The weak results from two of the world’s largest oil producers come as the energy industry is at a crossroads, trying to survive in an era of low prices, which many analysts see as the new status quo, while funding expensive growth projects crucial for long-term survival.
Exxon, the world’s largest publicly traded oil producer, shocked Wall Street as its quarterly profit missed expectations, sending its shares down as much as 4.5 per cent. Its profit from producing oil and gas fell about 85 percent to $294 million. In the United States, where Exxon is the largest natural gas producer and a major oil producer, the company lost money.
Exxon executives defended their business model, saying that they have the financial flexibility to do many things, including large acquisitions, while maintaining their dividend. The company did cut most of its share buyback program earlier this year. Standard & Poor’s downgraded the company’s vaunted “AAA” credit rating to “AA+” earlier this year, as dividends and capital expenditures were exceeding cash flow. This month Exxon said it would pay more than $2.5 billion in stock for InterOil Corp, expanding its push into the Asian liquefied natural gas market.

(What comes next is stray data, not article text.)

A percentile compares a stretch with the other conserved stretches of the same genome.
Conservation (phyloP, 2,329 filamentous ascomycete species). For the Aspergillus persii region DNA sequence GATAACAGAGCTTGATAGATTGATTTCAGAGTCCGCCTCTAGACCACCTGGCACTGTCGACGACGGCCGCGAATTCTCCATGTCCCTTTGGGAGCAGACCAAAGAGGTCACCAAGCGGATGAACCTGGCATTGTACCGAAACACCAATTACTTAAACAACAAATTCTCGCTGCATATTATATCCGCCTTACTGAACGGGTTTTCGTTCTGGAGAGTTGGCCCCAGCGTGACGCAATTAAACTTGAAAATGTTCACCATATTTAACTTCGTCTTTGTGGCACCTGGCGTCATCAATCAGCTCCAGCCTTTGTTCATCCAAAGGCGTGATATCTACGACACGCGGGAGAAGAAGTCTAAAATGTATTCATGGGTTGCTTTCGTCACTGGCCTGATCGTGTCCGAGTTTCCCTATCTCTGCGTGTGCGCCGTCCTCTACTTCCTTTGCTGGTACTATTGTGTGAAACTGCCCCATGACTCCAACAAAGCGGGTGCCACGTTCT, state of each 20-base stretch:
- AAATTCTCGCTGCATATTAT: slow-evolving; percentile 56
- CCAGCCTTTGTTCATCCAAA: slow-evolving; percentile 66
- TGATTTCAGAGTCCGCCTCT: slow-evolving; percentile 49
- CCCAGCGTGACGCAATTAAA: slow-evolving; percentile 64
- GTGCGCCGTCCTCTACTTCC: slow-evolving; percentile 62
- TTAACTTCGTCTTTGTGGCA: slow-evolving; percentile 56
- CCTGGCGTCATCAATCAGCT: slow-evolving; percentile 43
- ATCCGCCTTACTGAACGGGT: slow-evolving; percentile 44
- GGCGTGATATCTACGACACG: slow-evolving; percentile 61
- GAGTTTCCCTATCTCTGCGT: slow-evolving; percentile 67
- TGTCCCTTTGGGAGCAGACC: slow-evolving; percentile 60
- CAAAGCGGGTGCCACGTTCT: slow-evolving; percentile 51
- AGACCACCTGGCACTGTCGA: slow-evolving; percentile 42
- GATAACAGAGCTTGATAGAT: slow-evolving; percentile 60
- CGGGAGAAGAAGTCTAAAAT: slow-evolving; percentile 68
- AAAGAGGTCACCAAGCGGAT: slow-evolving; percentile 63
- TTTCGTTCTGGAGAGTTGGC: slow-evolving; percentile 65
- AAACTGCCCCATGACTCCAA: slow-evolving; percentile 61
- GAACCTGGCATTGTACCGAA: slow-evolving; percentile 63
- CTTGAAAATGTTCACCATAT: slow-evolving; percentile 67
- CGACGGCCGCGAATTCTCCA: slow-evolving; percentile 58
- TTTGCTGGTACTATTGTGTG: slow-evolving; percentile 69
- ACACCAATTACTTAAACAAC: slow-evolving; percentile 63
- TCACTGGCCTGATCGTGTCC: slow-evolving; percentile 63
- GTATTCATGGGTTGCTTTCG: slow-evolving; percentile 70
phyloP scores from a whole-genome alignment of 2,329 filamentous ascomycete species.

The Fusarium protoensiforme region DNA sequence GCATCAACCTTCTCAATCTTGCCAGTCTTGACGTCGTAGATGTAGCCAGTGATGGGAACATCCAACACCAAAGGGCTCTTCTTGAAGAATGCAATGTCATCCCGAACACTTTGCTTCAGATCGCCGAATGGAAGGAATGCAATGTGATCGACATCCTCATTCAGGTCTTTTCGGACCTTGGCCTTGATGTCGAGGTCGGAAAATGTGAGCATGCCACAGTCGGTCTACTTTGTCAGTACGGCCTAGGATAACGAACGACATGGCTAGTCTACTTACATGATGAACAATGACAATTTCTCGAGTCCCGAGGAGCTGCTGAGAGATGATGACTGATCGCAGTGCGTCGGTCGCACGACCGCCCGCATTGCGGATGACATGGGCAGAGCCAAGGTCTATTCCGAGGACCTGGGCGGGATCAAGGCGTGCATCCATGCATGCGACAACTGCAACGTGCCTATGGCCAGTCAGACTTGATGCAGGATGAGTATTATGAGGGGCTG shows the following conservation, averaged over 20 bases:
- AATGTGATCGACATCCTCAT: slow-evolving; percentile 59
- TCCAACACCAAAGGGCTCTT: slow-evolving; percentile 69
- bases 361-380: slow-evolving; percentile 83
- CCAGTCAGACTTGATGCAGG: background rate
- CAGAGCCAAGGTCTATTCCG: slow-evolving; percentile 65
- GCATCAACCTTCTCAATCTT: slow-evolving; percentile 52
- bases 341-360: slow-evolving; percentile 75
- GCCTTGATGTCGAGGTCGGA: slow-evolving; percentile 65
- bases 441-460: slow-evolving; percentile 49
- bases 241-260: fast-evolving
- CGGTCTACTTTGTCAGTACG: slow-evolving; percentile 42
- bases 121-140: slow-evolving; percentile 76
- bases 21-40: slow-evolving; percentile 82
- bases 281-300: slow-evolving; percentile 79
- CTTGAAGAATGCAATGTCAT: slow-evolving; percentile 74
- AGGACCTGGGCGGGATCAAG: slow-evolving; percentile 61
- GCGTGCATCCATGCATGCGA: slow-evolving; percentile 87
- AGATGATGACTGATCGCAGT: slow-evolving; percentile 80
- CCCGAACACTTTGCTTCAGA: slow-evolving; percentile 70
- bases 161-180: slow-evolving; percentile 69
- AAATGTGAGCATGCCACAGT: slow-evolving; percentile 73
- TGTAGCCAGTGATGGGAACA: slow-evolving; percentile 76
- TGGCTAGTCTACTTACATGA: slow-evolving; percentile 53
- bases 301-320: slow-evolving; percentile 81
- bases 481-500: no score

Chevron, the second-largest US-based oil producer, reported its largest quarterly loss in 15 years, with Chief Executive Officer John Watson acknowledging the company is in the midst of an “ongoing adjustment to a lower oil price world.” The company lost $1.47 billion in the quarter, compared with a net profit of $571 million in the year-ago period.
Still, Chevron’s results beat expectations, with analysts confident in the company’s ability to cut costs as it brings several large projects online in the next few years. The results from both companies came after disappointing results from European peers Shell and BP earlier last week.
The weak results could force the companies to reconsider their long-held policies of maintaining and growing their quarterly dividends, especially after ConocoPhillips, Marathon Oil Corp and others cut their payouts earlier this year. So far during this two-year downturn, Exxon and Chevron have held their dividends as sacrosanct, while curbing stock repurchases.
Chevron Chief Financial Officer Pat Yarrington sidestepped questions about a potential dividend increase later this year on the company’s quarterly conference call, saying only the board of directors “fully understands the value of a dividend increase”. Jeff Woodbury, Exxon’s head of investor relations, said on a call with investors that the company was “resolute in our commitment to pay a reliable and growing dividend.”
After providing bumper profits early in the downturn as cheap crude slashed their costs,
refiners saw the income erode this quarter on fuel oversupply. The refining industry has been
hammered of late by growing fuel inventories and weak demand, denting its profitability.
The oversupply has led to so-called run cuts, in which refiners trim the amount of crude they process. Exxon processed 4 per cent less crude in the quarter than a year ago and produced less petrol.